A Look At The Future Of Music And Technology In Africa

By Staff Published: October 21, 2017, 9:14 am
music(Photo: Music In Africa)

The advent of the Internet and the exponential development of new technologies have drastically changed our lives. For the music industry, especially in Africa, the Internet has brought with it a deep and progressive change that is affecting every aspect of the sector.

Are these current and future developments beneficial to all the actors in the industry, especially musicians? And what are the prospects for African music-makers, promoters, broadcasters and consumers in light of these new technologies?

Story from Music In Africa. Story by Laure Malecot.

The global internet boom (3.81 billion Internet users in 2017, or 51% of the world population, according to We Are Social) allows consumers to discover a wide range of artists. Nowadays, even without a record label, artists can be heard from anywhere on Earth, with musicians being discovered every day thanks to relatively simple communication strategies. Artists often do not end up seeing much success, yet prosperous careers are sometimes launched via the Internet, and for the first time in 20 years, thanks to music streaming platforms like Spotify, Google Play Music and Apple Music, music revenue is showing an uptick.

Despite being the second largest mobile market after the Asia-Pacific zone, Africa is the least covered region in the world. Less than half of Africa’s population is subscribed to mobile networks, and according to Internet Live Stats, only about 23% of Africans, or about 281 million people, have access to the Internet. Add to that below-standard networks, and many musicians on the continent are finding it difficult to enjoy as much Internet presence as their US, Asian or European counterparts, regardless of the fact that there is great interest in African music from outside the continent. But connectivity in Africa is on the increase and more artists on the continent are expected to be present online in the near future. This means that they will undoubtedly employ the technology available to their advantage, connecting with artists around the world and in the process creating new styles of African music.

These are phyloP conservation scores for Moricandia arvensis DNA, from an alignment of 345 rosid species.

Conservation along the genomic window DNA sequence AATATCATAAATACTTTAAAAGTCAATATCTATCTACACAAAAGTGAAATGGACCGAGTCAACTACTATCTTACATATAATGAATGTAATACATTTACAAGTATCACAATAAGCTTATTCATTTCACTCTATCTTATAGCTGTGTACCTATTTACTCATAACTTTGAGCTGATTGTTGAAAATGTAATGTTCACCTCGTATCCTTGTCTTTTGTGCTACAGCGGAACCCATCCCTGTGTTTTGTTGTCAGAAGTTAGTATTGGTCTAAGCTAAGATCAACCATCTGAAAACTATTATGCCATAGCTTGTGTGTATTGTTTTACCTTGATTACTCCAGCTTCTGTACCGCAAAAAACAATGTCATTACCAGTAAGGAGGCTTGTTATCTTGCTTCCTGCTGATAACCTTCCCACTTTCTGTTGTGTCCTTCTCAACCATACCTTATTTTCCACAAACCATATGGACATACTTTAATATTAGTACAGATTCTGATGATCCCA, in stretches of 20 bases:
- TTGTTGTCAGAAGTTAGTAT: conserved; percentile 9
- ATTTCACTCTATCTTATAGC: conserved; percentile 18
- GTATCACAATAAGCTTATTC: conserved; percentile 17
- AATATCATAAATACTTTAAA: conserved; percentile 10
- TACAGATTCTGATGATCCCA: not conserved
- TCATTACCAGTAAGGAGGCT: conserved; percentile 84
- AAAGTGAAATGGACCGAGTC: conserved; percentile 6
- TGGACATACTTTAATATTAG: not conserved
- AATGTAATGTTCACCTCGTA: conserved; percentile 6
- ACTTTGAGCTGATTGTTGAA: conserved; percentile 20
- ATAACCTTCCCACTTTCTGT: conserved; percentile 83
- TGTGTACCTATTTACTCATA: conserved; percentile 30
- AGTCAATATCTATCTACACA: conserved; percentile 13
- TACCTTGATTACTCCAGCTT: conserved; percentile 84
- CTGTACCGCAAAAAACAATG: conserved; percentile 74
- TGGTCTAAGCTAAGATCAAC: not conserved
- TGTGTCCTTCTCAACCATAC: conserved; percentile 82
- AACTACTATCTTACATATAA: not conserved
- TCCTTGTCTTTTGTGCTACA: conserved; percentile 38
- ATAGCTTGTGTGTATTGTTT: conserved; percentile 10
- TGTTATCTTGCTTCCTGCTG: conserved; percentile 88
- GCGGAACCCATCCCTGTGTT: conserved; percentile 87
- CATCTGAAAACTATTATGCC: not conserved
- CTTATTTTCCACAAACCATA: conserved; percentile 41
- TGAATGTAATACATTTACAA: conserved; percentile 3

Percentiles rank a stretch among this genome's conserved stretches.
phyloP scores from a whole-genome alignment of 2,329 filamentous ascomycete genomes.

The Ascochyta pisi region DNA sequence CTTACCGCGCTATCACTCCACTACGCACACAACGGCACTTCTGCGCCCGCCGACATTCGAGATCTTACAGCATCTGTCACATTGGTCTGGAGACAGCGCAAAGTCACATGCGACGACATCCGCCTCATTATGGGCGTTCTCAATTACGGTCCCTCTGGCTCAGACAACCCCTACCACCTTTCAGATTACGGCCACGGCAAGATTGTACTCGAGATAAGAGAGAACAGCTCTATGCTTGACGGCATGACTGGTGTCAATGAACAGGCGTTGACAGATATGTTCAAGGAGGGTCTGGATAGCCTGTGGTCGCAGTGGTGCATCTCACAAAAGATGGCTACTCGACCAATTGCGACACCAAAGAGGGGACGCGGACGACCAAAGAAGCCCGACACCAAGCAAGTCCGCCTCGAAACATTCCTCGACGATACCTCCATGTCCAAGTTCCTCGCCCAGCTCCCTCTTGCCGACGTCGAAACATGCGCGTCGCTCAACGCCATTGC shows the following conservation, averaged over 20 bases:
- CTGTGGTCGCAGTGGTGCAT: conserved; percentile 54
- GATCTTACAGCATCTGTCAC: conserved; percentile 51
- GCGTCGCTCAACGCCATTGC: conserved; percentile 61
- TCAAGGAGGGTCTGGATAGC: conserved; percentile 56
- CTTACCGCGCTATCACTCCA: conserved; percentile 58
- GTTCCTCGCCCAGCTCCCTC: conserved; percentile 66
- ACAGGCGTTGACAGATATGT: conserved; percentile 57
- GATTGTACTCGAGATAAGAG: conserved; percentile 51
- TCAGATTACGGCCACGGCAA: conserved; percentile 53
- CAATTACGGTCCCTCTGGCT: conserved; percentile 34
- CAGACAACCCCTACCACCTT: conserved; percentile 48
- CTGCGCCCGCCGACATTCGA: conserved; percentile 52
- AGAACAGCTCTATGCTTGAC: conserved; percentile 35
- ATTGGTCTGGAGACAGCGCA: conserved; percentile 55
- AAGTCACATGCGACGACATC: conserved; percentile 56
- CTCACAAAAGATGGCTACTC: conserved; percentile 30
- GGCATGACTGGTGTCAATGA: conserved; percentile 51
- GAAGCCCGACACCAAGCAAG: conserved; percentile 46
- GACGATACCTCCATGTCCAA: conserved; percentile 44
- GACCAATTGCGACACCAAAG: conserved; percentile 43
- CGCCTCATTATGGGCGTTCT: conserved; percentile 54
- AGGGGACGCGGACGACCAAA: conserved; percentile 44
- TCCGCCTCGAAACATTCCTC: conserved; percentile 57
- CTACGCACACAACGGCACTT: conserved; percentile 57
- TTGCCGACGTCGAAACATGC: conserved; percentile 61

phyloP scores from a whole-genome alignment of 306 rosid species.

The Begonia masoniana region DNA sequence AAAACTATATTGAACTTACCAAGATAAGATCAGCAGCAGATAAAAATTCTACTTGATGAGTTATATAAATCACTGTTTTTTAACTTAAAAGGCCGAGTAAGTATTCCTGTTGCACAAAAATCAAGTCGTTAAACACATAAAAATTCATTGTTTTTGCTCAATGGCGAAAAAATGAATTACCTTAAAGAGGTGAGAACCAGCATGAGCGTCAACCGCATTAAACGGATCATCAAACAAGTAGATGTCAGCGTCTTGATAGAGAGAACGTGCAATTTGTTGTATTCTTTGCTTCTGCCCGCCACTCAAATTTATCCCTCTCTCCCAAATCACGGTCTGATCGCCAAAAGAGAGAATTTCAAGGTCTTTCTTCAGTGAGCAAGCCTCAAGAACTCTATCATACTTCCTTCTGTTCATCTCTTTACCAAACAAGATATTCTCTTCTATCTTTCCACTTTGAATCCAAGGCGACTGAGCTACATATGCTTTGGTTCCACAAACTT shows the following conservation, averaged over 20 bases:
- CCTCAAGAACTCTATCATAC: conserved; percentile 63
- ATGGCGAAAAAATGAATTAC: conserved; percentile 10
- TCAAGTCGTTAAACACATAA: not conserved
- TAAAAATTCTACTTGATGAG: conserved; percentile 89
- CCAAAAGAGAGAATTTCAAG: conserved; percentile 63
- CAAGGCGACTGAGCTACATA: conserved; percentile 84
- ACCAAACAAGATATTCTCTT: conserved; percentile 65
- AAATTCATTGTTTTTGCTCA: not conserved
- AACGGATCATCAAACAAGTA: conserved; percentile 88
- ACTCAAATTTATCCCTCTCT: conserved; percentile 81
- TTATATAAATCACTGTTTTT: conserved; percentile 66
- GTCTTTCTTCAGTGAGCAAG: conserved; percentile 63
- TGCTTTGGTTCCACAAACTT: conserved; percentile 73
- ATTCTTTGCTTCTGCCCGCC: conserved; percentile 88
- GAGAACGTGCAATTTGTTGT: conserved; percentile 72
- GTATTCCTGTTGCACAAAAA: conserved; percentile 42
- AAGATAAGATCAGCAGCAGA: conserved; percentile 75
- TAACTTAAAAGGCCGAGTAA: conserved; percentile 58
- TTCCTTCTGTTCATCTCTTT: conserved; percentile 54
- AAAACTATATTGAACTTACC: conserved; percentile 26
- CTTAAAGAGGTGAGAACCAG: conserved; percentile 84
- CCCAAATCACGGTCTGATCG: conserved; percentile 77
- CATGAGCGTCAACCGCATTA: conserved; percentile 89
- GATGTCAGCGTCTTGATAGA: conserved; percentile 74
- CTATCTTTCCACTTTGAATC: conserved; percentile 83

Read more at Music In Africa.

Sign up for the AFKInsider newsletter — the most compelling business news you need to know from Africa and the African diaspora, delivered straight to your inbox.

Tags: ,